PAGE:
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Monday, November 19, 2007

Publisher braces for controversy as definitive book on intelligent design hits market


Publisher braces for controversy as definitive book on intelligent design hits market DALLAS – November 19, 2007 – The Foundation for Thought and Ethics has just published The Design of Life. This definitive book on intelligent design (ID) comes as a shot across the bow to dogmatic defenders of Darwinian orthodoxy. Written by two key ID theorists, mathematician William Dembski and biologist Jonathan Wells, it presents the full case for intelligent design to a general audience. Critics, in dismissing The Design of Life, contend that intelligent design has collapsed in the wake of the 2005 Dover trial. Author William Dembski responded, “Those same people have been announcing intelligent design’s demise every year since 1990. Strangle it as they might, intelligent design just won’t die. The Design of Life shows why the better arguments and stronger evidence are now on the intelligent design side.”

According to FTE president Jon Buell, The Design of Life is not intended for high school students; it is aimed rather at college/university students and adults who want a clearer understanding of why a growing number of scientists doubt Darwin. “FTE enlisted William Dembski and Jonathan Wells because the public needs a book that compares the argument for design, point by point, with the argument for no-design,” noted Buell. The book covers the origin of life, origin of species, and origin of consciousness, as well as other controversial areas. “We now know so much more than Darwin did,” said author Jonathan Wells, who also wrote The Politically Incorrect Guide to Darwinism and Intelligent Design (Regnery 2006). “Instead of just papering over more cracks, it’s time to take a fresh look. The Design of Life shows why it is no longer possible to be an intellectually fulfilled Darwinist.” The Design of Life, which goes on sale today, retails for $35. It is available through online booksellers and at a discount directly from the Foundation for Thought and Ethics at

About the Foundation for Thought and Ethics
FTE is a nonprofit educational organization based in Dallas. It publishes books on topics impacting the public understanding of worldview, morality, and conscience. From its inception over 25 years ago, the organization has maintained a special interest in intelligent design, publishing books in this area and fostering dialogue about it among leading scientists, scholars, and educators. FTE’s web site is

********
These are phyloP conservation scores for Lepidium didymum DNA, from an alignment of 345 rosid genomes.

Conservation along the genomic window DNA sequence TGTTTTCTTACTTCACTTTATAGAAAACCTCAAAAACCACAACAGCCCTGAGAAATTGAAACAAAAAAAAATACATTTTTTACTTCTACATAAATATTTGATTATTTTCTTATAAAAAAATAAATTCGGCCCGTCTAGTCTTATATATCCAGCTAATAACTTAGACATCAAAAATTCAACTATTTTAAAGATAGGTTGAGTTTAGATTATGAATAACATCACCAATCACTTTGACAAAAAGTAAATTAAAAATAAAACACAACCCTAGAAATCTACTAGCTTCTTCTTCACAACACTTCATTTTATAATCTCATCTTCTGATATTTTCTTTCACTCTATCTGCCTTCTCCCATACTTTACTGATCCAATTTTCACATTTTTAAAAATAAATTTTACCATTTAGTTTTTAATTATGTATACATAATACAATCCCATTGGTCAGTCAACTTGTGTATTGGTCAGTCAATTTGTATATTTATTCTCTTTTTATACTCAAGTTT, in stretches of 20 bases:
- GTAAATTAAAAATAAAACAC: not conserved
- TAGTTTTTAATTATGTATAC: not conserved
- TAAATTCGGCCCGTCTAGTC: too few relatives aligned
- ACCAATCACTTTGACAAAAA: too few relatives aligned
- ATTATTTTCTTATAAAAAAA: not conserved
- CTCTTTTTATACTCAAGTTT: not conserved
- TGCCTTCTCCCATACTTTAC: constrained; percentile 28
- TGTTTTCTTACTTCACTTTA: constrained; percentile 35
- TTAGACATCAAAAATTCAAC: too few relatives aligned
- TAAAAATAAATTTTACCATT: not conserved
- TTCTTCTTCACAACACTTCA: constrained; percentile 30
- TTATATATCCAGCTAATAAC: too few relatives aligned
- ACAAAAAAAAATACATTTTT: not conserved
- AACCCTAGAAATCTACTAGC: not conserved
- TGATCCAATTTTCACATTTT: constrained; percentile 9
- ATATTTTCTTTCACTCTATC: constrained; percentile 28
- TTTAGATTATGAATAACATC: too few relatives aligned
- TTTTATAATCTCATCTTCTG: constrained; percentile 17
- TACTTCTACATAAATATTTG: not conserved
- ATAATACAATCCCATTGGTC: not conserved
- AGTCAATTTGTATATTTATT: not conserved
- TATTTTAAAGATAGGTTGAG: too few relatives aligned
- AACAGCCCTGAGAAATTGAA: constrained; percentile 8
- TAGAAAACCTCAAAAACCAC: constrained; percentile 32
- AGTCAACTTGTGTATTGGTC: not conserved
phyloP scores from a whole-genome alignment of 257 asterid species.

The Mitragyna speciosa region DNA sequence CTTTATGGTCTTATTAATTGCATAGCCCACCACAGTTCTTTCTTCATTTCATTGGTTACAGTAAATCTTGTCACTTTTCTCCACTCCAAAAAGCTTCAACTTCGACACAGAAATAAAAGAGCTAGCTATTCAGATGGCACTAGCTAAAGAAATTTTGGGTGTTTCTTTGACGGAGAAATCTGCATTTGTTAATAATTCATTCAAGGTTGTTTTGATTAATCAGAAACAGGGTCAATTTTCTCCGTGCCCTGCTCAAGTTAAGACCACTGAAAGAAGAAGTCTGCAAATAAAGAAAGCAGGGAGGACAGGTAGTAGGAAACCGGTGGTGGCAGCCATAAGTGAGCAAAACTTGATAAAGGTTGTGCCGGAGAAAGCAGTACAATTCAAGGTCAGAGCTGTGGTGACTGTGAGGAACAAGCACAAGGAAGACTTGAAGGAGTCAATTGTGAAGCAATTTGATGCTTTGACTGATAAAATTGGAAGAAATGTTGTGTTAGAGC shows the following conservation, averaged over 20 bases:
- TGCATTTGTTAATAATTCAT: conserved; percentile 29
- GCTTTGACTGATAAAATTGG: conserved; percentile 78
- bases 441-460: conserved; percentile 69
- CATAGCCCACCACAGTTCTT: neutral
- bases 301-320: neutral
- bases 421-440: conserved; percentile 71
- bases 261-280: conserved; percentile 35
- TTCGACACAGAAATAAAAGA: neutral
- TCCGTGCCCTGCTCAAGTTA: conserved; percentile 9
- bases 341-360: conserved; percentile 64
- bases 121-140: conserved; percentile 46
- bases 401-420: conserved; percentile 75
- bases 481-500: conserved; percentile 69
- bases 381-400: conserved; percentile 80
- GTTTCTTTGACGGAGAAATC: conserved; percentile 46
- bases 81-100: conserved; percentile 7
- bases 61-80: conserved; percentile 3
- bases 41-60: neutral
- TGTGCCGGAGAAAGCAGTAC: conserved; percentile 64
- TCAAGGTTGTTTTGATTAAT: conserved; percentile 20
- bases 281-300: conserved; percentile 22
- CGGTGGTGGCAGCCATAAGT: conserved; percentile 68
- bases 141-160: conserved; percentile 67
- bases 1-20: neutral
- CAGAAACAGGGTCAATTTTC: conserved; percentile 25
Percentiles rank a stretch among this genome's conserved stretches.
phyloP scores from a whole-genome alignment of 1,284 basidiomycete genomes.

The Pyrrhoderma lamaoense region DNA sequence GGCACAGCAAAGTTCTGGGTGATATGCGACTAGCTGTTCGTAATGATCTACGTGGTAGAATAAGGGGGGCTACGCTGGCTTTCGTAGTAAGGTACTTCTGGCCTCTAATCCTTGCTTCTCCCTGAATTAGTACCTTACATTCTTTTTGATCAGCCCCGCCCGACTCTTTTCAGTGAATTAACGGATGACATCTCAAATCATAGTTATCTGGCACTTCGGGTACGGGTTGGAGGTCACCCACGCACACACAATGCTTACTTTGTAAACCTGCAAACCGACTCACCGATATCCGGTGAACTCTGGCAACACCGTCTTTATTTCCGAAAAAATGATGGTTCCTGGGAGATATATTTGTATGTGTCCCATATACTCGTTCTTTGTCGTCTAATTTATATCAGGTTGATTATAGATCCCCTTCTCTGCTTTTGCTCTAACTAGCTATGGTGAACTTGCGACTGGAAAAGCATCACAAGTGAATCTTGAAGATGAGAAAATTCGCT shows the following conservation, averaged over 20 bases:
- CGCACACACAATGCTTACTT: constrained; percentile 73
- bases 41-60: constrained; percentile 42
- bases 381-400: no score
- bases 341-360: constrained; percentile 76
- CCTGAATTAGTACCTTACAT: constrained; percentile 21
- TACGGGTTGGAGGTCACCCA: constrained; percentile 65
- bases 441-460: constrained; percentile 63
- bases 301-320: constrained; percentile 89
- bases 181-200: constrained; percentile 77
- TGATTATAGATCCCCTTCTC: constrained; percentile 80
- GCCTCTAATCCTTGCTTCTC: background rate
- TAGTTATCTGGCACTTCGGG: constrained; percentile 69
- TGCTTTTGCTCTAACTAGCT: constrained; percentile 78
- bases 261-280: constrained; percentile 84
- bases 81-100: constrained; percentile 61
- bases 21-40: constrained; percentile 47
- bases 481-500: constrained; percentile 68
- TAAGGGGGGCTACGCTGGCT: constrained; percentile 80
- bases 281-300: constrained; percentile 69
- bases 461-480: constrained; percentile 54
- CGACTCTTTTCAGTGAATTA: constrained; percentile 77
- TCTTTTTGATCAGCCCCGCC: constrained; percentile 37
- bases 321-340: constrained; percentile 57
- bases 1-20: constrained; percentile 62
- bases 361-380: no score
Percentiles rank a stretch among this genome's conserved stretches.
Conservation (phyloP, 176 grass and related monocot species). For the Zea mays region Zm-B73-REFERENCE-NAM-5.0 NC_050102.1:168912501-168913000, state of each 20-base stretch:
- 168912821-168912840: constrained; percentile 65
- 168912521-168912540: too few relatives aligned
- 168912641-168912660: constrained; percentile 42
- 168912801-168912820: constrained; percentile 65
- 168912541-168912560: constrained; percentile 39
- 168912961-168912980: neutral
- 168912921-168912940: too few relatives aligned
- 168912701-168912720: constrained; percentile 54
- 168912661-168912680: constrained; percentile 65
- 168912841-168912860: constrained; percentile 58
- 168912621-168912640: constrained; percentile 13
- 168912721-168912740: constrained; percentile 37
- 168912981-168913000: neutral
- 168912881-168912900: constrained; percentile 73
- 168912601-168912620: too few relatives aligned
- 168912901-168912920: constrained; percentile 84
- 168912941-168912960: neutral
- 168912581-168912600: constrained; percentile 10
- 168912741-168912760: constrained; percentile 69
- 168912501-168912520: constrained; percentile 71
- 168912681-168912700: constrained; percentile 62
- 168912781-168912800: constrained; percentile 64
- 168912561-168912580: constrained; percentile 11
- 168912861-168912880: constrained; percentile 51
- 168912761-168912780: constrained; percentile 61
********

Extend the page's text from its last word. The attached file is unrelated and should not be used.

Note: I will be putting entries on the book's blog site when it is up. I have been saving some favourites.

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World of ideas: A leftist critique of social Darwinism

In The Nation, Daniel Brook writes,
Social Darwinism is the ideology of Gilded Ages, times of stunning inequality and declining social mobility. Social Darwinism takes the manifest injustice of a socially ossified society and argues that its very ossification proves that such a society is just. You can see it in David Brooks's New York Times column when he reassures a nation in which predatory lending now serves the function once played by sharecropping that the "rich don't exploit the poor; they just outcompete them." You can also see it in The Bell Curve: Intelligence and Class Structure in American Life. For Charles Murray and Richard Herrnstein, survival of the fittest proves that rich Americans deserve their wealth and poor Americans deserve their poverty. Clark merely applies the theory globally to rich countries and poor countries.

To the social Darwinist, it is societies with high degrees of intergenerational social mobility that are, in fact, the most backward. They have yet to allow all the talented to rise to the top. By contrast, the most ossified societies are the most advanced, for they have already allowed the best to ascend, where they continue to reproduce superior offspring. Thus, the meritocratic filtering period was always in the past. Perhaps, as the first social Darwinists argued, it was at the dawn of human history? Or, as Clark argues, in the Middle Ages? Or, as Mickey Kaus suggested in his 1992 book, The End of Equality, just a generation ago? Whenever it was, it is not now. The wheat has already been separated from the chaff. A few were already riding high long ago, and the rest continue to be run over.

As James Watson’s recent daring descent down Mt. Improbable has recently demonstrated, in the present age of political correctness, social Darwinism is a career killer irrespective of merits or lack thereof.

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